So it was a massive milestone for me when my bike kicked over 1000kms since we had brought them late last year. Even though it’s an Ebike these days, we seldom use the battery part of the bike, but it’s great to have it there if needed.
Directly behind the NZMCA camp is a cycle trail that winds through the bushes towards the breakwater were on a beautiful West Coast day we were treated to blue skies flat water and some terrific views. This sort of day is one to be treasured in an area that gets over 200 days of rain a year.
Imagine our surprise when we saw these little pony carts heading along the road. What a great way to keep kids amused during the school holidays.
We have seen all sorts of things on fences along the roadside during our travels with shoes and bra’s seeming to be a common theme. But on a diversion down a quiet side street on the outskirts of town, we came across the above fence containing mostly clocks but also various measuring devices. Maybe someones private collection that they have chosen a rather strange place to mount the stuff? Who knows, but it was great to see.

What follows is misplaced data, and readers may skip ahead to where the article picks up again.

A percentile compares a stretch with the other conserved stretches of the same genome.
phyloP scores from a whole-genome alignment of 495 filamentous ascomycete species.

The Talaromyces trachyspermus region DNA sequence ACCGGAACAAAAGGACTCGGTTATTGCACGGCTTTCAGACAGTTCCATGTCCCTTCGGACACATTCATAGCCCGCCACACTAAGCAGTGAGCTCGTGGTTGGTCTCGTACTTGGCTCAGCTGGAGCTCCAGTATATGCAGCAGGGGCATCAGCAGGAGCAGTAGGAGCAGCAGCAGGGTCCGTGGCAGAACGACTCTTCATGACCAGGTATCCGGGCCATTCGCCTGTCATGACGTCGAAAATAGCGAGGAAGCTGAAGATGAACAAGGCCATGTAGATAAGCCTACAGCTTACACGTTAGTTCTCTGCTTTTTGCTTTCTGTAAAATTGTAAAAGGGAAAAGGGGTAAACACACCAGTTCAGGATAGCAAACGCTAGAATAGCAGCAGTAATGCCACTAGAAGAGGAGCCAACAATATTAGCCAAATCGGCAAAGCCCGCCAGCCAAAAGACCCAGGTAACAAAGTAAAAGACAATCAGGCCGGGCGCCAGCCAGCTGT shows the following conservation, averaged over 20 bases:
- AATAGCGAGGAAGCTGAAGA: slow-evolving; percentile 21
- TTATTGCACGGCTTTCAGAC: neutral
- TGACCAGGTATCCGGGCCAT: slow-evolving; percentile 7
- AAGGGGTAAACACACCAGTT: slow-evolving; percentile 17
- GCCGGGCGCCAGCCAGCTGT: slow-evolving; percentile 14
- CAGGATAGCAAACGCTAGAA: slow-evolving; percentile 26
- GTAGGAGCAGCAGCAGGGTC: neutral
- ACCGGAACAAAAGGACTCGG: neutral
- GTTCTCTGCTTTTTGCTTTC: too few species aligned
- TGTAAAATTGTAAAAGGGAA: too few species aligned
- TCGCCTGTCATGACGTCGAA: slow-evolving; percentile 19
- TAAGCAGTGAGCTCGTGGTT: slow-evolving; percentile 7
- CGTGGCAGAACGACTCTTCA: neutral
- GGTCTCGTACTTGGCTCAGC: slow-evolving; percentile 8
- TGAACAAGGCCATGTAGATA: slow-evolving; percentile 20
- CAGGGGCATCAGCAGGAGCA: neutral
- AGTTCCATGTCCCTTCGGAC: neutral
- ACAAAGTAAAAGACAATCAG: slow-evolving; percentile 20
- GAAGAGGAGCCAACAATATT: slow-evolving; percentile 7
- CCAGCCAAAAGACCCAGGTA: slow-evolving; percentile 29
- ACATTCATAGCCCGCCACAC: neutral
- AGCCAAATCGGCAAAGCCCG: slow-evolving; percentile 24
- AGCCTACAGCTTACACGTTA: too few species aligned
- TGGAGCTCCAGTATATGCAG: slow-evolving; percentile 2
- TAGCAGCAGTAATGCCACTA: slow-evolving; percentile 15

Also on the outskirts of town are not two but three cemeteries dating from various different periods. I don’t know what it is about these places, but both Sarah and I find it fascinating to wander around looking at multiple gravestones, maybe it helps give us a sense of the history of the area. Anyway, these are two of the wonderful headstones we came across.
Back at the camp and after a short stroll along the beach. It was time to put our feet up and enjoy such a gorgeous day. It’s a tough life sometimes, but I guess someone has to be the one to suffer!
The following day with the sun still shining, maybe this is some sort of record for the coast we decided that we would visit Denniston an old coal mining area that has been extensively restored by DOC and the local preservation society. People we had talked to had all said this is a must view.